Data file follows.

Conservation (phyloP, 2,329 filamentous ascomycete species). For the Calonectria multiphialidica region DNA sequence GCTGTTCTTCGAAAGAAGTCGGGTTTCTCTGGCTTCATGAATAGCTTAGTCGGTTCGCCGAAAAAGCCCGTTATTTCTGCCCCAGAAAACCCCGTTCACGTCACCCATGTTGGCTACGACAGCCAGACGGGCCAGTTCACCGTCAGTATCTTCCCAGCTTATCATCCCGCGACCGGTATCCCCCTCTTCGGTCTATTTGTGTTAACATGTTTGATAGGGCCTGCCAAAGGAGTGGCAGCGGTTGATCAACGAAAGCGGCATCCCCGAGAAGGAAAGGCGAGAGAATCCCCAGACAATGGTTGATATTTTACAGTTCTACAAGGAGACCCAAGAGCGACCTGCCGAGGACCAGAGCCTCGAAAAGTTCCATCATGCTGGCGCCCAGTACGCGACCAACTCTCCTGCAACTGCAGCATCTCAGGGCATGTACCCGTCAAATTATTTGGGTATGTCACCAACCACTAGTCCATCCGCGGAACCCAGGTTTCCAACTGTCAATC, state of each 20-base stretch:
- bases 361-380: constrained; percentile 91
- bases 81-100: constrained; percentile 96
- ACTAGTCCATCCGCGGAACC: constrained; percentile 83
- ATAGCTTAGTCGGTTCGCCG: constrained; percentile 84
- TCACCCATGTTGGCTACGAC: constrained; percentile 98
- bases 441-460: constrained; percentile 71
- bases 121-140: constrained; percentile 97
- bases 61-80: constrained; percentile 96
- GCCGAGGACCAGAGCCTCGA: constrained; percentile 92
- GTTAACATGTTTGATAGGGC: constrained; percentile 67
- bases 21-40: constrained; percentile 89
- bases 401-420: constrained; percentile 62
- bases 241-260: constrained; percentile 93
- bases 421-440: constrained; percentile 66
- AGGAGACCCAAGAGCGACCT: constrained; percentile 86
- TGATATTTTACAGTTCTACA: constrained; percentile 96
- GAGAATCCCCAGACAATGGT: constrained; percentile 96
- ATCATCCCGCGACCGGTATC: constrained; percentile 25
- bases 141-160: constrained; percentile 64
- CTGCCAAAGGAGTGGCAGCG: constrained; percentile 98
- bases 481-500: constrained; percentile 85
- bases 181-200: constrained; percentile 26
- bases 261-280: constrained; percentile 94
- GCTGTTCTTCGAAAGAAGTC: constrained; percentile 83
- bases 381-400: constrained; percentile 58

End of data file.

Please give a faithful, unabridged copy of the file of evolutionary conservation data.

Conservation (phyloP, 2,329 filamentous ascomycete species). For the Calonectria multiphialidica region DNA sequence GCTGTTCTTCGAAAGAAGTCGGGTTTCTCTGGCTTCATGAATAGCTTAGTCGGTTCGCCGAAAAAGCCCGTTATTTCTGCCCCAGAAAACCCCGTTCACGTCACCCATGTTGGCTACGACAGCCAGACGGGCCAGTTCACCGTCAGTATCTTCCCAGCTTATCATCCCGCGACCGGTATCCCCCTCTTCGGTCTATTTGTGTTAACATGTTTGATAGGGCCTGCCAAAGGAGTGGCAGCGGTTGATCAACGAAAGCGGCATCCCCGAGAAGGAAAGGCGAGAGAATCCCCAGACAATGGTTGATATTTTACAGTTCTACAAGGAGACCCAAGAGCGACCTGCCGAGGACCAGAGCCTCGAAAAGTTCCATCATGCTGGCGCCCAGTACGCGACCAACTCTCCTGCAACTGCAGCATCTCAGGGCATGTACCCGTCAAATTATTTGGGTATGTCACCAACCACTAGTCCATCCGCGGAACCCAGGTTTCCAACTGTCAATC, state of each 20-base stretch:
- bases 361-380: constrained; percentile 91
- bases 81-100: constrained; percentile 96
- ACTAGTCCATCCGCGGAACC: constrained; percentile 83
- ATAGCTTAGTCGGTTCGCCG: constrained; percentile 84
- TCACCCATGTTGGCTACGAC: constrained; percentile 98
- bases 441-460: constrained; percentile 71
- bases 121-140: constrained; percentile 97
- bases 61-80: constrained; percentile 96
- GCCGAGGACCAGAGCCTCGA: constrained; percentile 92
- GTTAACATGTTTGATAGGGC: constrained; percentile 67
- bases 21-40: constrained; percentile 89
- bases 401-420: constrained; percentile 62
- bases 241-260: constrained; percentile 93
- bases 421-440: constrained; percentile 66
- AGGAGACCCAAGAGCGACCT: constrained; percentile 86
- TGATATTTTACAGTTCTACA: constrained; percentile 96
- GAGAATCCCCAGACAATGGT: constrained; percentile 96
- ATCATCCCGCGACCGGTATC: constrained; percentile 25
- bases 141-160: constrained; percentile 64
- CTGCCAAAGGAGTGGCAGCG: constrained; percentile 98
- bases 481-500: constrained; percentile 85
- bases 181-200: constrained; percentile 26
- bases 261-280: constrained; percentile 94
- GCTGTTCTTCGAAAGAAGTC: constrained; percentile 83
- bases 381-400: constrained; percentile 58